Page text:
Sunday, August 4, 2002
On my first date with a woman back in 1990, she handed me a terrific books of essays titled "Against Joie de Vivre," written by Phillip Lopate.
Eventually, she and I married, but later divorced.
Visiting her this year, I found the book sandwiched between her washer and dryer. It had curvature of the spine and was cankered with mildew. I write personal essays for pleasure, and I share Lopate's droll doubts about the cultural obsession with living large. So I took the discovery of his book as a sign and attended his workshop on memoir and essay writing this summer in New York.
It's not just the Chers and Bill Clintons writing memoirs these days. A Web site called "Creating a Personal Memoir of Your Coast Guard Service" provides evidence that increasing numbers of folks are trying to tell their stories.
Maybe you, too, are writing a memoir for your kids or grandkids ï¿½ a superb gift, I think. A barebones account of your life may be plenty. But most readers of memoir, Lopate said, want to look at the "deep grooves of character."
A memoirist who wants a larger audience, he said, has to shine a light into his own shadows and "interrogate the cracks in his own sureness."
"If you're writing personally," he said, "you have to view your life as problematic. If it's not problematic, it won't have drama."
I like that. I've been fool enough in my time to crawl through a few barbed wire fences whose strands were very close together. For me, problematic is ï¿½ well ï¿½ no problem.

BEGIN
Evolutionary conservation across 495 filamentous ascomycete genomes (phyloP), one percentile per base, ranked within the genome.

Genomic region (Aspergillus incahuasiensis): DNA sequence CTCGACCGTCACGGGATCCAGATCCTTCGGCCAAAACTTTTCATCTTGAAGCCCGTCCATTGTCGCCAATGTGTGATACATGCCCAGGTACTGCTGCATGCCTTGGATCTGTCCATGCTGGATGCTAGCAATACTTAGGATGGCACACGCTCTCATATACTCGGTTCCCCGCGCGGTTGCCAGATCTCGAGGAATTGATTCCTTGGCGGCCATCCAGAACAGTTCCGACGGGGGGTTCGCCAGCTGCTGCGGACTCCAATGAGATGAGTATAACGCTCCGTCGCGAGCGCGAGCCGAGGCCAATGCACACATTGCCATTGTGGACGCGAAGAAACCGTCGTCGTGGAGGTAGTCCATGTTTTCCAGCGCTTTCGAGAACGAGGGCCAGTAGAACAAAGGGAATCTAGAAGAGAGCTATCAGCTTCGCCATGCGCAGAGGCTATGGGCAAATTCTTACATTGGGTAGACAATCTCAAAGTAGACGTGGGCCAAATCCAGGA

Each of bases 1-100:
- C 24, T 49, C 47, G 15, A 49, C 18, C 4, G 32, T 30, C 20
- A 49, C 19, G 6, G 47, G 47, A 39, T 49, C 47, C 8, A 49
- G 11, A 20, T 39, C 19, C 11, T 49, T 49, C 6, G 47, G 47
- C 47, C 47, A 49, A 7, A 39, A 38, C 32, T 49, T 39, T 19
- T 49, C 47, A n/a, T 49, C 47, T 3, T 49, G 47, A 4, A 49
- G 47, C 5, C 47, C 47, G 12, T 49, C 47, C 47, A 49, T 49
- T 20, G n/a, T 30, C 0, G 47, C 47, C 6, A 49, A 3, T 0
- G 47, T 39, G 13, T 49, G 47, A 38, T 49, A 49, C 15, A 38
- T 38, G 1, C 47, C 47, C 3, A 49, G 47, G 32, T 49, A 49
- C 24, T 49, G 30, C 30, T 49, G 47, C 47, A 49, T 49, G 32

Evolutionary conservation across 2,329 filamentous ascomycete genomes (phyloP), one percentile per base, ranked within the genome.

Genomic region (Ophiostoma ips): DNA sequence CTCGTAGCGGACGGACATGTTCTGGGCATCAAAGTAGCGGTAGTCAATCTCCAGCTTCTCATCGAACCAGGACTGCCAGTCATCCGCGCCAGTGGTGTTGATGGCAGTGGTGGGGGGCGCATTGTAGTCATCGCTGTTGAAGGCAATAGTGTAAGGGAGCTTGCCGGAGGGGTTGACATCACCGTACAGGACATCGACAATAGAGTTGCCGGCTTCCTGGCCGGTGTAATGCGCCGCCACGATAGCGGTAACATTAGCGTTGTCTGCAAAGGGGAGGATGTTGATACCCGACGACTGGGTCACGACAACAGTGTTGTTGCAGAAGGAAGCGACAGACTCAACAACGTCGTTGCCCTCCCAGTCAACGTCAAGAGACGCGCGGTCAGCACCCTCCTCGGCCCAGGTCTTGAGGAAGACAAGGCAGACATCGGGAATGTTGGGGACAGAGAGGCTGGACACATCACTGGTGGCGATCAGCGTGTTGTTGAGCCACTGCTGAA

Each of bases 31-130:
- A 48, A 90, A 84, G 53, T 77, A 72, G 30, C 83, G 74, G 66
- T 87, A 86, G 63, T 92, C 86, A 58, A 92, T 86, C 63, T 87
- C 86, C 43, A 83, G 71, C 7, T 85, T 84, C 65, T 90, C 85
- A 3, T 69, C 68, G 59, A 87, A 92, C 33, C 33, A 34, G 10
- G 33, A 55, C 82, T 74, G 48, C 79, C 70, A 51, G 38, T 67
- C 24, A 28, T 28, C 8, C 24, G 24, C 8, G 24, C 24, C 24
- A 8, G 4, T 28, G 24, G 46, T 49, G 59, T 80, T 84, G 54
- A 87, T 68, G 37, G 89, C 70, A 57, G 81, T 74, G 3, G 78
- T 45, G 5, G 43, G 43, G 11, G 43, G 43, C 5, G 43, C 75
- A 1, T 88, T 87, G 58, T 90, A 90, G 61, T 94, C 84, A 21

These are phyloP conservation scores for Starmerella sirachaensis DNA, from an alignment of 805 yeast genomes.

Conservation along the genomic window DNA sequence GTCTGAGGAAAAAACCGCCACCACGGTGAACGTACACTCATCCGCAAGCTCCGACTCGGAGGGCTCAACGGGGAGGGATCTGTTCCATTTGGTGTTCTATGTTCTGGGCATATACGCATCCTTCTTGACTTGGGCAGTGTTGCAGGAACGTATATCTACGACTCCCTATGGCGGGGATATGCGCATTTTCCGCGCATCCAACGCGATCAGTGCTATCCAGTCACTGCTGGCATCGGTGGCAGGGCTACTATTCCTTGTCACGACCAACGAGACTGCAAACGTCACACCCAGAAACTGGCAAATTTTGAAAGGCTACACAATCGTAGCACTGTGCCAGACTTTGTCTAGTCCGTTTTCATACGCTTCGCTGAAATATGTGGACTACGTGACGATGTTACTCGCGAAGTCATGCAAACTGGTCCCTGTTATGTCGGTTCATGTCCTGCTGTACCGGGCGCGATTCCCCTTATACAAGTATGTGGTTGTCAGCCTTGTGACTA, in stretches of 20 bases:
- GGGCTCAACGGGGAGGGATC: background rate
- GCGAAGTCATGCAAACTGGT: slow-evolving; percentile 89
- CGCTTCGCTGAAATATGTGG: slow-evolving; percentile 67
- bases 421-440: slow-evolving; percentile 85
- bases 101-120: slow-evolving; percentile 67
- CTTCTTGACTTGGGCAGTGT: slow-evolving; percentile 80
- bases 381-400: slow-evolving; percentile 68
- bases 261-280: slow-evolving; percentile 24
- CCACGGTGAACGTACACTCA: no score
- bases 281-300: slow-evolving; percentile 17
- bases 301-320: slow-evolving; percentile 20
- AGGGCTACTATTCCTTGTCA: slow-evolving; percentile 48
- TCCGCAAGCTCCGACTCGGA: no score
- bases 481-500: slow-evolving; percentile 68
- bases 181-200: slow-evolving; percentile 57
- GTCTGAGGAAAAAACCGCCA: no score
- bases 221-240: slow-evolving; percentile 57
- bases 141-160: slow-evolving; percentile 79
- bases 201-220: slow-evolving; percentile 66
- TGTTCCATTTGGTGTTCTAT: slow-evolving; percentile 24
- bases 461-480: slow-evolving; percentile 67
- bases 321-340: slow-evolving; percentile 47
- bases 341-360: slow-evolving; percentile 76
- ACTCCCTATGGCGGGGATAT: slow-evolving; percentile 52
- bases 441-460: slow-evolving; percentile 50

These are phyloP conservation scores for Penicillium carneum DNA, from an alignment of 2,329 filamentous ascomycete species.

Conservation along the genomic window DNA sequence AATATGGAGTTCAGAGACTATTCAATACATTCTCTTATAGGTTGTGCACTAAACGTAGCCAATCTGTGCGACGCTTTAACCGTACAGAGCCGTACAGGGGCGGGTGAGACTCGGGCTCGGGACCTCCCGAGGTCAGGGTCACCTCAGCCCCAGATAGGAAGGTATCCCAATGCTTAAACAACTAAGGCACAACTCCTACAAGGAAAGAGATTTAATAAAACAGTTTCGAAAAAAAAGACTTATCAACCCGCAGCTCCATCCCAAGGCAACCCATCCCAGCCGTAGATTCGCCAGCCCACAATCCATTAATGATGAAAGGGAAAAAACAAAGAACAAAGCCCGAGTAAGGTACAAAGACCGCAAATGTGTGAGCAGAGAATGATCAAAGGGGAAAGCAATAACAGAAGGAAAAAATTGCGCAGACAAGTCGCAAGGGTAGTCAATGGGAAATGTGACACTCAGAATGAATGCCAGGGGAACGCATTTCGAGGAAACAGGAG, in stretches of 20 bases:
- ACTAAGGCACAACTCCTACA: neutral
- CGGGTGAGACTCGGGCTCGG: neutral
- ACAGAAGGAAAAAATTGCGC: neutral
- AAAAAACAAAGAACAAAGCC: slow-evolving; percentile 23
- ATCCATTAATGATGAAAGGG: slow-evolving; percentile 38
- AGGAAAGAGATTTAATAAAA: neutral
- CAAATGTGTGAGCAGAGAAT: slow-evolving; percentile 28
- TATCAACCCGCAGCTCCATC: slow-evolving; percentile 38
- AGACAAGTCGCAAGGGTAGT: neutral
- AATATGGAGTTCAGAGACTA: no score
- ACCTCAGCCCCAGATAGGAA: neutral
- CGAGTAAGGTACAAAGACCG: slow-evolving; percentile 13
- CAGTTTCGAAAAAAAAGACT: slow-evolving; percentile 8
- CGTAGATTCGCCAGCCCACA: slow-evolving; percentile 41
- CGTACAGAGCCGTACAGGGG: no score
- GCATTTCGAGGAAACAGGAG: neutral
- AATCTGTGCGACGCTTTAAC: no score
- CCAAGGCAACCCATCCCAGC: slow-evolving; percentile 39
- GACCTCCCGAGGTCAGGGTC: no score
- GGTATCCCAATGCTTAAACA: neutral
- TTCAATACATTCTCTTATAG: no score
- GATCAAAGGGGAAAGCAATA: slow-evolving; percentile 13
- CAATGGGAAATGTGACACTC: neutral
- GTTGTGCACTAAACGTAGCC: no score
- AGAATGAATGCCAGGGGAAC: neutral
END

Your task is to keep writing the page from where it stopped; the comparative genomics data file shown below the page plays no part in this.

There were 18 of us at Lopate's seminar. Our motives for writing were many.
One writer commemorated her lovable, mildly retarded aunt, whose stuffed tiger got a $400 repair at a doll hospital. Another shared the ripping grief of a husband's accidental death while scuba diving.
For the last five years, I'd been writing a book about going back to spiritual ground after a long time away from religion. I submitted one piece to the class about a time not long ago when I acted badly. It was about two women and my divided heart, about hurt, betrayal, divorce and looking for a spiritual solution to pain.
I twisted together several strands of myself in the piece ï¿½ the part that lost its moral bearings; the part that dissects what's painful with the scalpel of intellect; the part that longs for the divine.
One classmate thought all of this more than problematic ï¿½ "monstrous" was the word she used.
Lopate said, "I don't have any difficulty accepting Roger as a character. My standard of perfection is lower."
Then he quipped, "But maybe Roger should call his book 'Frankenstein Searches for God'."
We all cracked up. Frankenstein the heady doctor and Frankenstein the rampaging manchild ï¿½ I've got both in me. But the word "monstrous" pained me. I asked Lopate, "How can a memoirist who acts badly make his shortcomings palatable?"
He said, "Help us see the monster in you more clearly."
He advised I scrutinize what about me had repulsed one of the women in the triangle: "Be as honest as you can about yourself ï¿½ and as detailed as you can about the situations you're describing."
A memoirist who's flawed and wants to overcome reader mistrust about his reliability, has to show he sees things from many points of view.
"Think against yourself," Lopate said.
If you're considering writing a memoir, you may want to heed that advice. If your kids or grandkids are the audience for your memories, you will be tempted to hide your indiscretions, doubts and dark passages.
But consider this. The surface of your life might be much less interesting to them than the deep grooves of your character, even if, here and there, they find splinters.
ï¿½ Roger Martin is a research writer and editor for the Kansas University Center for Research and editor of Explore, KU's research magazine Web site, which can be found at www.research.ku.edu. Martin's e-mail address is firstname.lastname@example.org.